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MG TD TF 1500 - Partial wood replacement on TD tub

Hi all, attached is a picture of the wood I'll be replacing on an early TD tub on both sides.

I imagine replacement of these pieces to be the most common, so I'm hoping someone who has experience with partial replacement to chime in.

Based on how the car came apart and my literature, the A and B pillar are secured to the bottom main rail from the exterior side of the car, meaning that you can only reassemble these pieces as a whole assembly back into the tub and you can't make live adjustments to the size/shape of the door opening once you have the wood assembly reinstalled into the sheet metal.

1) is there anything you recommend doing/testing prior to reassembly in the tub or do I just have to do it blind and hope the doors (original to the tub) will fit nicely?

2) I have seen some literature suggest there are three screws holding the A pillar to the bottom main rail, and other's that depict only one wood screw. I imagine more adjustability with one screw, while giving up structural rigity possible with three screws in the joint. What is everyone's experience with this?

From what I have read, a lot of adjustment for the doors comes from the tub mointing hard points after it's back on the chassis, so I'm wondering if I'm putting to much time/thought into this part of the repair and I don't need to fret.

All thoughts welcome, thank you.


BD Darsch

Hi,
I've changed one rear pillar on the car.
Patience, chisel to remove the rotten pillar.
Patience, chisel, saw and a file to build the new one
I had to cut the new pillar into three parts. Then I introduced all parts behind the metal bracket and glue them together and to the bottom and top existing wood pieces. Then two screws to assemble definitely the cut pillar.
Today's glue is very solid and it is certainly as rigid as new.
It took me one day. Years ago. No problem since, and the adjustment of the door remains.

But it seems that you already removed everything from the tub. So your problem may be different.


Laurent.


LC Laurent31

I wanted to update this thread on my results thus far in case anyone encounters a similar circumstance. To recap the bottom of my B pillars were rotted on both sides and I realized the bottom rails that were installed were not of factory design.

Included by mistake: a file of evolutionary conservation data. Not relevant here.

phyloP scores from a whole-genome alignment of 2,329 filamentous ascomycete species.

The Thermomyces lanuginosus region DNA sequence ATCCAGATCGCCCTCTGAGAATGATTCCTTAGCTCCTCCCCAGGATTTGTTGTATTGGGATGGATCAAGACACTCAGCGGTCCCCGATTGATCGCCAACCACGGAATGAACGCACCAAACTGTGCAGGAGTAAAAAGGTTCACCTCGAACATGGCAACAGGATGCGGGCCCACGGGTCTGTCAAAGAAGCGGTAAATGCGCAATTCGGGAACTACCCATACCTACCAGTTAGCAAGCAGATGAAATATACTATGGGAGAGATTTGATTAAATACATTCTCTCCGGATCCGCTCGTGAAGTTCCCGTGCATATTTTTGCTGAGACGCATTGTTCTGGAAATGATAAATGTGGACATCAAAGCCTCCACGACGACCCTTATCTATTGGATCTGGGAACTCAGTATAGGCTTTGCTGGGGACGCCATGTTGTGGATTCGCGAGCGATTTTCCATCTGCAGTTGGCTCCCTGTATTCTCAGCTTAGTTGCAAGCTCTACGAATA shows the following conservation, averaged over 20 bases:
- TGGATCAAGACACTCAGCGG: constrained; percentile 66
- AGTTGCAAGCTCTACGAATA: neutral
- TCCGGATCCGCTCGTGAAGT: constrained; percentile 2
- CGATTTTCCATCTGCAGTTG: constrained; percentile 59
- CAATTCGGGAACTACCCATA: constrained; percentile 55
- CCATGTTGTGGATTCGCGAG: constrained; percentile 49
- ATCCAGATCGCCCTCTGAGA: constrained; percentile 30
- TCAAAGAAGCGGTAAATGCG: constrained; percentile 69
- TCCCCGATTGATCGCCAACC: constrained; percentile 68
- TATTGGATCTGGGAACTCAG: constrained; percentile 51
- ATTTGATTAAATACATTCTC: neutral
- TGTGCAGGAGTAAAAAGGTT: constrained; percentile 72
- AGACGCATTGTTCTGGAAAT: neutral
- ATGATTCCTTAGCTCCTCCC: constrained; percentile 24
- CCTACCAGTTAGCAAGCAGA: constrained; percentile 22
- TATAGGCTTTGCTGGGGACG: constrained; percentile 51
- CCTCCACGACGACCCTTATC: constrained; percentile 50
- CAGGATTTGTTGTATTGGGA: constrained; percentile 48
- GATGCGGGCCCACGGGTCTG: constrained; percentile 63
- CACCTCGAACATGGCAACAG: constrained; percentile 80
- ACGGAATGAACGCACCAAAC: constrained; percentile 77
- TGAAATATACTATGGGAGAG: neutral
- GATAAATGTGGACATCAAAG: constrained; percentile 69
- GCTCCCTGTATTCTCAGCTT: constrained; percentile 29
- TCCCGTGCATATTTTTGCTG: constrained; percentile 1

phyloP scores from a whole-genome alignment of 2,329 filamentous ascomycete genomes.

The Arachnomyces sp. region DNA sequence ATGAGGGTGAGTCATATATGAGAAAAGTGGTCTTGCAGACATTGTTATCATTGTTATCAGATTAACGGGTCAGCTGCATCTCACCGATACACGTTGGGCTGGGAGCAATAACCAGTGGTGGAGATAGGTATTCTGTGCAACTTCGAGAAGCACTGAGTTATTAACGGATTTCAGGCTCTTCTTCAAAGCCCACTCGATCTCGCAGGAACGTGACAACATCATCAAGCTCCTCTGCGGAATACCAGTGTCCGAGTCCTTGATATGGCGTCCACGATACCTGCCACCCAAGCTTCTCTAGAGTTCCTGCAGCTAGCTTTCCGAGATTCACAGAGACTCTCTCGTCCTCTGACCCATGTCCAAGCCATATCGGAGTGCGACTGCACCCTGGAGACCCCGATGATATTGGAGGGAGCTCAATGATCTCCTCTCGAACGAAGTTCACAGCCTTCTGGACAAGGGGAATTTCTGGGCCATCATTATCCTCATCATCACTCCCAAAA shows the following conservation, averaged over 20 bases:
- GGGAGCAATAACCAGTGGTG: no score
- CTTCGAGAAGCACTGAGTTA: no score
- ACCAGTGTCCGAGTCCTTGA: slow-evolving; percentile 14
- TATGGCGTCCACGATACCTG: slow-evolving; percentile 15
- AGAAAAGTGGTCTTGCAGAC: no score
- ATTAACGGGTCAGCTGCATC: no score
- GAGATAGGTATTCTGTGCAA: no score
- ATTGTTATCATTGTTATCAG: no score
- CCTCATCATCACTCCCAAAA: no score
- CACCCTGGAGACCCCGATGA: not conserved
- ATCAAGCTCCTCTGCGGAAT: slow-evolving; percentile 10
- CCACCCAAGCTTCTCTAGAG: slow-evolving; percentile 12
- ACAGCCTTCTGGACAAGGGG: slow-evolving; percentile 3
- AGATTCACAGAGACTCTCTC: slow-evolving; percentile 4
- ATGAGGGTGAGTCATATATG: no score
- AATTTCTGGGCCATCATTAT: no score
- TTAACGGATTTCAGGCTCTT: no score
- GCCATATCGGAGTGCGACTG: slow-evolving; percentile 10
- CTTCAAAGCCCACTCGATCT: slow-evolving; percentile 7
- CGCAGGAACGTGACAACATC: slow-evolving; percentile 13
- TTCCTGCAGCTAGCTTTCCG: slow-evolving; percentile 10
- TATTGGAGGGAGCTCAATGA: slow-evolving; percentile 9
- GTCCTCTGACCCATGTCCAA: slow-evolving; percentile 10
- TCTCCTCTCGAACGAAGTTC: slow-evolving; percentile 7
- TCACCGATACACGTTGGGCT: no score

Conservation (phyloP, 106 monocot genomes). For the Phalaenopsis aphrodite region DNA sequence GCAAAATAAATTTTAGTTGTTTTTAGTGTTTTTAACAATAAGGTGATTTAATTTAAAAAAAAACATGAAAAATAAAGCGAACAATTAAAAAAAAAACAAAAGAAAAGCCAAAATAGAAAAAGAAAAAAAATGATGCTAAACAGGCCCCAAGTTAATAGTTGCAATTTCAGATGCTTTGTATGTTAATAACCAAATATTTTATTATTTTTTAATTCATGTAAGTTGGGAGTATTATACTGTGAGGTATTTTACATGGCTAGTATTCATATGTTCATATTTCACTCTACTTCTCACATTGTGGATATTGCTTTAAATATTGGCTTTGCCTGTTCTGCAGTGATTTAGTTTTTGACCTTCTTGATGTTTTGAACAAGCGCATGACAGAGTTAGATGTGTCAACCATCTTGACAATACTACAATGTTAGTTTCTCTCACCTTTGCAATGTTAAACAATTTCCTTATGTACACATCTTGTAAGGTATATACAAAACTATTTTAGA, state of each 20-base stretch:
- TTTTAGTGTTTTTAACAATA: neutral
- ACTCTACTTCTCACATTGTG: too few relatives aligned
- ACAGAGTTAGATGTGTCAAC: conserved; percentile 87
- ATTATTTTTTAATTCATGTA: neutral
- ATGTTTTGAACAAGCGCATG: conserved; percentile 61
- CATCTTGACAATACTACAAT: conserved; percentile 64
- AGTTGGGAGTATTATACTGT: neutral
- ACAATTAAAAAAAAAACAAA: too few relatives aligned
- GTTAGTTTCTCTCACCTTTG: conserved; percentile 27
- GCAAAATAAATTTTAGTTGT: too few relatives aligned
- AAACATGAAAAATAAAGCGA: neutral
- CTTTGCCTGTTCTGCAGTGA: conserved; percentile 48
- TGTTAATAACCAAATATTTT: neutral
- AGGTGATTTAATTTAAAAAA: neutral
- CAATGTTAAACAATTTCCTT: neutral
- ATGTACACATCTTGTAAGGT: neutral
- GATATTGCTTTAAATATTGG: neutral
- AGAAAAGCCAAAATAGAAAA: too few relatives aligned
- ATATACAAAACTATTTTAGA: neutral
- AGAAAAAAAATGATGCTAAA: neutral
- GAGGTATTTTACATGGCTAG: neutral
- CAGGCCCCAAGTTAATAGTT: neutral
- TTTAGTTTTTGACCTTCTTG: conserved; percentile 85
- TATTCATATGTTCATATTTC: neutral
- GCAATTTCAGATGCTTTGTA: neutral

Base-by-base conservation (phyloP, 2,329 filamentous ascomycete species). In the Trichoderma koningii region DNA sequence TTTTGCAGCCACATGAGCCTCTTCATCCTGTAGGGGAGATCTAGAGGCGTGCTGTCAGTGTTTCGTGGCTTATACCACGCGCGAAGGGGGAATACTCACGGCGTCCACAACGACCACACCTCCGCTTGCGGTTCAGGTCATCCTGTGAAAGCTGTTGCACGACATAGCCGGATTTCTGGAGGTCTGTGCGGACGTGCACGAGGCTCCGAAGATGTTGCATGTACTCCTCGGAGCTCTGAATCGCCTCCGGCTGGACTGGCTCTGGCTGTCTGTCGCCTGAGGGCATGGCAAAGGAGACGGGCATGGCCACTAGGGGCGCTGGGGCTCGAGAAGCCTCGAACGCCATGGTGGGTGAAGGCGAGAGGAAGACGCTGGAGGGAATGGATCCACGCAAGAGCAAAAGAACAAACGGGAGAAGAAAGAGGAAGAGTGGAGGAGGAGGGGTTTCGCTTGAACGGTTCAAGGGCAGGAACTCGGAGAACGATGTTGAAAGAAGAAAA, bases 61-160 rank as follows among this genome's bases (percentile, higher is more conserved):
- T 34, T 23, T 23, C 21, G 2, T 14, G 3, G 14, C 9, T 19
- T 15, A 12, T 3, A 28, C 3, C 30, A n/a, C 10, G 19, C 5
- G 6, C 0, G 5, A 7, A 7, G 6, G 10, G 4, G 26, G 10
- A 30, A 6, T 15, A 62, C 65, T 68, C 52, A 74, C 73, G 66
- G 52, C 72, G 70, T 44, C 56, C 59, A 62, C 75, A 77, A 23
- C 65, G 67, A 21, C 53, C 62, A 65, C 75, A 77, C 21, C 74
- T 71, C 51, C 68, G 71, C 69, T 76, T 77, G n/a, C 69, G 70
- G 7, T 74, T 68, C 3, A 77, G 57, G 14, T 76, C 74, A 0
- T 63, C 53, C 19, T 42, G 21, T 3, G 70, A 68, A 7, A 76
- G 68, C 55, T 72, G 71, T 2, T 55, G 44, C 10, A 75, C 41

I ordered the A pillar, B pillar, and two bottom rail pieces for both sides from Moss. Then I assembled each side and made adjustments until they fit well around the door. T Series Resto guide by Green recommends 3/16" clearance around the sides and 1/4" on the bottom of the doors. I got that dialed in and then I test fit the entire side wood assembly as a unit into the tub. The dry fits were tedious because I had to wrap the tub metal around each time, but by using the doors as a template I only had a few further adjustments to make before finally buttoning the tub back together for good.

The one thing I had in my favor was that I had both doors that fit the tub well when the tub was still together in disassembly. Otherwise, I'm sure there would have been more work.





B Darsch

As discussed above, this gap will vary between cars.

If you can achieve up to a 1/16" gap that would be a good guide.

Notoriously, restorers often don't fit back the original thick black felt piece located between the wood piece and scuttle end area upon which the windscreen stanchions fit. Later,when the windscreen stanchion bolts are tightened up,the scuttle panel end area can dent inward. This tends to ruin one's day!

Cheers
Rob Grantham
TF3719("Aramis"),TF9177("Athos").
Rob Grantham

That is an interesting observation Rob. Iím not familiar with the felt piece you mentioned - do you have a photo or drawing of this? Our TF was completely stripped when we bought it, and there were no felt pieces parts collection.
J P Hunter

Thanks Rob. Like JP, I would also like to know where the thick felt should be. I am restoring a TF, not a TD.

My plan is to use 30-pound roofing felt "Tar Paper" where the felt was on top of dash support below the mirror and between the body frame and the inner wheel wells. Maybe double thickness as required. I also use it below the floor boards on top of the chassis and on top of the floor board supports.

What other places should be buffered with felt?

>> BD: Congrats on your progress. Looks really good.

>> Laurent - Your hinge pillar looks like the latch pillars that I removed from my car. I completely disassembled the car so that I wouldn't have to make a scarf joint in the new wood. I started taking the car apart in March 2017. I would have done better doing as you are doing and left the body panels on the car while replacing wood.

We gotta love the little cars to go through this agony!!

Thank goodness for help from forum members.

Lonnie
TF7211
LM Cook

Back in 1977 before there were off the shelf wood pieces available (or at least that I could find) I had a furniture maker create all the pieces in BD Darsch's first photo using the rotten pieces I removed from the car as patterns. I was able to fit all the newly made pieces, albeit with a lot of trial fittings, into the tub. However, I did have the lower 3 inches of the tub cut away due to corrosion which made it easier. So it can be done and 43 years later the car is solid as a rock.
John Quilter (TD8986)

This thread was discussed between 22/01/2020 and 11/09/2020

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